Burying the Pen: Tackling Resistance to Formal Education by the Karimojong in Uganda
The Karimojong people of the Karamoja region of Uganda are perhaps one of the few groups left on the planet that remain mostly disconnected from modern civilization. This semi-nomadic community has lived in the northeastern region of Uganda for many centuries. Their economy is based primarily on pastoralism, and the people have limited access to clean water, food, education and medicine. The Karimojong were one of the only groups that remained untouched by 19th century colonialism, due in great part to an active resistance.
Since the 1930s, when the group symbolically buried a pen in the dirt, the Karimojong have refused to accept foreign education (Munaabi and Mutabaazi). The elders believed that the pen was a bad omen since it had been used in the Second World War to conscript men into the army (Forum on Flexible Education). They further made it clear that they did not support formal education, and anyone who let their children join was banished by the elders and declared an enemy of society.Foreign teachers were also declared enemies, and any child that had attended school was forced to return home and be cleansed (Munaabi and Mutabaazi). As a result of this rejection of formal education, by the mid 1990s they had a literacy rate of 12 percent for males and 6 percent for females (Forum on Flexible Education). But why exactly was education being rejected, and what could be done about it?
The Karimojong people seemed to reject the formal education that was imposed upon them because they did not see the value in it. Each culture has their own set of values and beliefs that they pass on from generation to generation. These standards dictate what is right and wrong, what is important, what is appropriate behavior, and other cultural expectations (Lustig and Longman). This therefore creates a common obstacle within intercultural communication. In order to relate to people of other backgrounds, their ideals must first be understood. Two concepts, brought up by Timothy Reagan in his book Non-Western Educational Traditions: Indigenous Approaches to Educational Thought and Practice, helps us recognize some common historical themes.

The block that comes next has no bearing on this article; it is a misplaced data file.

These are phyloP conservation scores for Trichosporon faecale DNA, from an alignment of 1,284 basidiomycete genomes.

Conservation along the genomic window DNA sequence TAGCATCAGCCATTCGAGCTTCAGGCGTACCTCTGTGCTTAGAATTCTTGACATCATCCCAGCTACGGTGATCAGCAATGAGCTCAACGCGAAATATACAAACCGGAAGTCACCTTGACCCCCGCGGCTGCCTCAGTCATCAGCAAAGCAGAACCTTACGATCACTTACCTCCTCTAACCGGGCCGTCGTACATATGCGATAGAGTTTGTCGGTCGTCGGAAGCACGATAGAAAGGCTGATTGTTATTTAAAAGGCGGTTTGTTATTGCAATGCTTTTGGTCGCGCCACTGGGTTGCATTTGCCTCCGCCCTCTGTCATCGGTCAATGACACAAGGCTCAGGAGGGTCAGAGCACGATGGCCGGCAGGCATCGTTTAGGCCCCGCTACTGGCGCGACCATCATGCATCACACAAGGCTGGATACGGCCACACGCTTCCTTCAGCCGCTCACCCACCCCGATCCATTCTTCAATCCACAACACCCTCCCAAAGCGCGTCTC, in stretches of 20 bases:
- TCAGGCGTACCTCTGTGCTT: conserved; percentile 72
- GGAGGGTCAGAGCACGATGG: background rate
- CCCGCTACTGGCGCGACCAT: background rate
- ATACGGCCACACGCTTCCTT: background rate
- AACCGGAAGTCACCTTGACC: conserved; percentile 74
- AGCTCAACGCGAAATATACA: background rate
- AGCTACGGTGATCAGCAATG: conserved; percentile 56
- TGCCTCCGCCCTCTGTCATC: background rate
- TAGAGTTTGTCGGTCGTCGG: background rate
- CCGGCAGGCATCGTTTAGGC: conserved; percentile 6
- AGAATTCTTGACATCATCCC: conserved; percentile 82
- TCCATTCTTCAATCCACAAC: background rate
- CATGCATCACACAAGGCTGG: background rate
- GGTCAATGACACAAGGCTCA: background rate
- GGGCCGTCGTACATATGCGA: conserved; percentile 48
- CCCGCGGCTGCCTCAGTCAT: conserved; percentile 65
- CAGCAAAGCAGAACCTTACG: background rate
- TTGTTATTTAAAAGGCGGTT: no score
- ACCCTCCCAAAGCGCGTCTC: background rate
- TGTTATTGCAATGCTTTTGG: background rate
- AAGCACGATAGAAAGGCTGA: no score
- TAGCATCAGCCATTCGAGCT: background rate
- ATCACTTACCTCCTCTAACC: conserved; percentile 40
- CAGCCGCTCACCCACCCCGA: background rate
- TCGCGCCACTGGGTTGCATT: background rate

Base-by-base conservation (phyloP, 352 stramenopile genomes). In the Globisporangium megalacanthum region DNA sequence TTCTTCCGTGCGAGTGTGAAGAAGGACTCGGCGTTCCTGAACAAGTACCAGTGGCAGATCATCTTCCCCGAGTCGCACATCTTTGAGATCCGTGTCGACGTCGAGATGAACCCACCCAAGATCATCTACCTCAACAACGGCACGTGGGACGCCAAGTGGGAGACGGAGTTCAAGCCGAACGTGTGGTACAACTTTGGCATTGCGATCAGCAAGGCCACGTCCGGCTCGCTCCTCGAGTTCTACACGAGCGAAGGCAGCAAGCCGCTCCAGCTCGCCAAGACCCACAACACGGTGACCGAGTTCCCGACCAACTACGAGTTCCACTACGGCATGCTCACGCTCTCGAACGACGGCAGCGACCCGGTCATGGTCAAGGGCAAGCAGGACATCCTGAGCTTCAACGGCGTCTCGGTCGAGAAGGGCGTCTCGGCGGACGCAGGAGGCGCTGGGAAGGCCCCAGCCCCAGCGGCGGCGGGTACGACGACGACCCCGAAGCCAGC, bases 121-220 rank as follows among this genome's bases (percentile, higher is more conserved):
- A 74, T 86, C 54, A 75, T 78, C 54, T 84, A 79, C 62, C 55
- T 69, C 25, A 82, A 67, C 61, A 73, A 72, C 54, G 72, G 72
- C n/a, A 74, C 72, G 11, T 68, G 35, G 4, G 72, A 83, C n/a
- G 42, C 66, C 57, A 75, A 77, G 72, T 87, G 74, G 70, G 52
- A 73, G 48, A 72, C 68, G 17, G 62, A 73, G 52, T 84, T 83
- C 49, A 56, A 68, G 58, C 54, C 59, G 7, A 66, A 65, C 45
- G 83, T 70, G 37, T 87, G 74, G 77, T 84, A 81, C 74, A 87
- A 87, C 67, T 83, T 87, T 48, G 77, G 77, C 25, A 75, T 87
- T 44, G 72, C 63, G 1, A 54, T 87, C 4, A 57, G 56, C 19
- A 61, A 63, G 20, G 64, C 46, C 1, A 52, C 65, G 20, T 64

The first notion is that of elementary cultural relativism, which is when a culture accepts and understands its own culture as the norm. This is a common phenomenon throughout the world. This leads to epistemological ethnocentrism, which is clearly visible in the field of education (Reagan). There seems to be a general consensus that the Western educational model is the correct model, and that other societies would benefit from using our model. Regardless of whether or not this mindset is correct, it is undeniable that modern education is created by the center in order to be used by the periphery in hope that the periphery will adopt the values of the center (Cummings).